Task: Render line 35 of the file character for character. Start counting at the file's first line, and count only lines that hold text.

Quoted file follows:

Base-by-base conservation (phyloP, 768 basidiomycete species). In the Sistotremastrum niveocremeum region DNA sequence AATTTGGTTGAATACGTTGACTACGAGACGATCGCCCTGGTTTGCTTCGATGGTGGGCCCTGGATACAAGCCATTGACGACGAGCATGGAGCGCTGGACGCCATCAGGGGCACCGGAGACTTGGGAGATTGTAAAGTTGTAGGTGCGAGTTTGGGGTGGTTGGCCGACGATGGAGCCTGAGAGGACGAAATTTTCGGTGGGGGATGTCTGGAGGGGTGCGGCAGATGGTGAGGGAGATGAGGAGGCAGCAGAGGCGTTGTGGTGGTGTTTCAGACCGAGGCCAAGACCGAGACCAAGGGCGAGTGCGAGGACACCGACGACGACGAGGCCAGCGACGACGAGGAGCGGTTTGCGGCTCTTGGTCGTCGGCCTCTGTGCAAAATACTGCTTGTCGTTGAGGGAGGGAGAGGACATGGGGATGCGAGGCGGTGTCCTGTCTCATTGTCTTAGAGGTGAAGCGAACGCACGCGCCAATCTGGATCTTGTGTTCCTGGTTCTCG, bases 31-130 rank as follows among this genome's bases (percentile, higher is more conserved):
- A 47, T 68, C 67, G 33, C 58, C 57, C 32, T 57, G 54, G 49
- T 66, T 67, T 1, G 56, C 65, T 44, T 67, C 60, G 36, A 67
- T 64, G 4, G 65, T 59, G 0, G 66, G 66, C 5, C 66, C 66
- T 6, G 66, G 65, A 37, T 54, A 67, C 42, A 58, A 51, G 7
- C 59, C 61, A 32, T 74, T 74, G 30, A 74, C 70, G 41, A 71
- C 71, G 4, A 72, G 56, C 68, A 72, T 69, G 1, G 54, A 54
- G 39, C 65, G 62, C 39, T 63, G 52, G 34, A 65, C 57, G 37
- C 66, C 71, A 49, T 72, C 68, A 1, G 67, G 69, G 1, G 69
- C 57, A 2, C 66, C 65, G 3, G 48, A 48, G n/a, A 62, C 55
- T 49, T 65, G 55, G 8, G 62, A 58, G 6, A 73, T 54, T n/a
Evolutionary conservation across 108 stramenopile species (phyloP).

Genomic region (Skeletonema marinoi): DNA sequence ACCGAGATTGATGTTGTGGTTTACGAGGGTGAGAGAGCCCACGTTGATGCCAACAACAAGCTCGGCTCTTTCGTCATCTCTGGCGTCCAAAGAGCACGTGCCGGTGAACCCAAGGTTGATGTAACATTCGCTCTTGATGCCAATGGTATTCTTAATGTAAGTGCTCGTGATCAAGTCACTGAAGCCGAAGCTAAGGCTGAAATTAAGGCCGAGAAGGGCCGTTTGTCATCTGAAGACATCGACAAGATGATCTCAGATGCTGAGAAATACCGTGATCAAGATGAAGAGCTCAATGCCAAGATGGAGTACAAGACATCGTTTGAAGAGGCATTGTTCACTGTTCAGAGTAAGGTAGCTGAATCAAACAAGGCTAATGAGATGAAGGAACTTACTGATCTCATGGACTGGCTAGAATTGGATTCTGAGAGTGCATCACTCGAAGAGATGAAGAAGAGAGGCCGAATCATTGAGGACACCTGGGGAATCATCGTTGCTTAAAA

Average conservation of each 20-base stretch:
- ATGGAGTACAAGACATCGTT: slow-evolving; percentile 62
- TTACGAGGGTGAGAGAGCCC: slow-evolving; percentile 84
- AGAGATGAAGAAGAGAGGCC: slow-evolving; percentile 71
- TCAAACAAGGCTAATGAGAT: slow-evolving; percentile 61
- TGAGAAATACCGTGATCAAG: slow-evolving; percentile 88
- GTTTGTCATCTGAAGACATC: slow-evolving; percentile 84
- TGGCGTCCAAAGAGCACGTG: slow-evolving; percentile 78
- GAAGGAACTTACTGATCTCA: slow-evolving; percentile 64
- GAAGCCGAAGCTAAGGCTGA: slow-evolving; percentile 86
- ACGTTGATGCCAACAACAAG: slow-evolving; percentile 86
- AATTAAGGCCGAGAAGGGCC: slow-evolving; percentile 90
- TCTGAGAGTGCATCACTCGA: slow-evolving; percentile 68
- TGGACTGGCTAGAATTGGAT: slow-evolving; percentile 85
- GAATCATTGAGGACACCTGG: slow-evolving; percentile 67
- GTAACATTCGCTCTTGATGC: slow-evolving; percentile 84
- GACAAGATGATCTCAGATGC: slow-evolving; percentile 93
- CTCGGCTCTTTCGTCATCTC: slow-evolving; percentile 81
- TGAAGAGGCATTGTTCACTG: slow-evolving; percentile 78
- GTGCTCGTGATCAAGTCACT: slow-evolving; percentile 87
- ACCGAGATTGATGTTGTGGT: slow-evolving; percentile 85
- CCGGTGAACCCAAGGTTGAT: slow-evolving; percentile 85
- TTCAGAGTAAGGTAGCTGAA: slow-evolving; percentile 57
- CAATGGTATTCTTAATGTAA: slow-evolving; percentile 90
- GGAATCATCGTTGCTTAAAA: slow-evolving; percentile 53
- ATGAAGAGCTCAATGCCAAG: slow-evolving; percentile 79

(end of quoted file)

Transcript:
- CCGGTGAACCCAAGGTTGAT: slow-evolving; percentile 85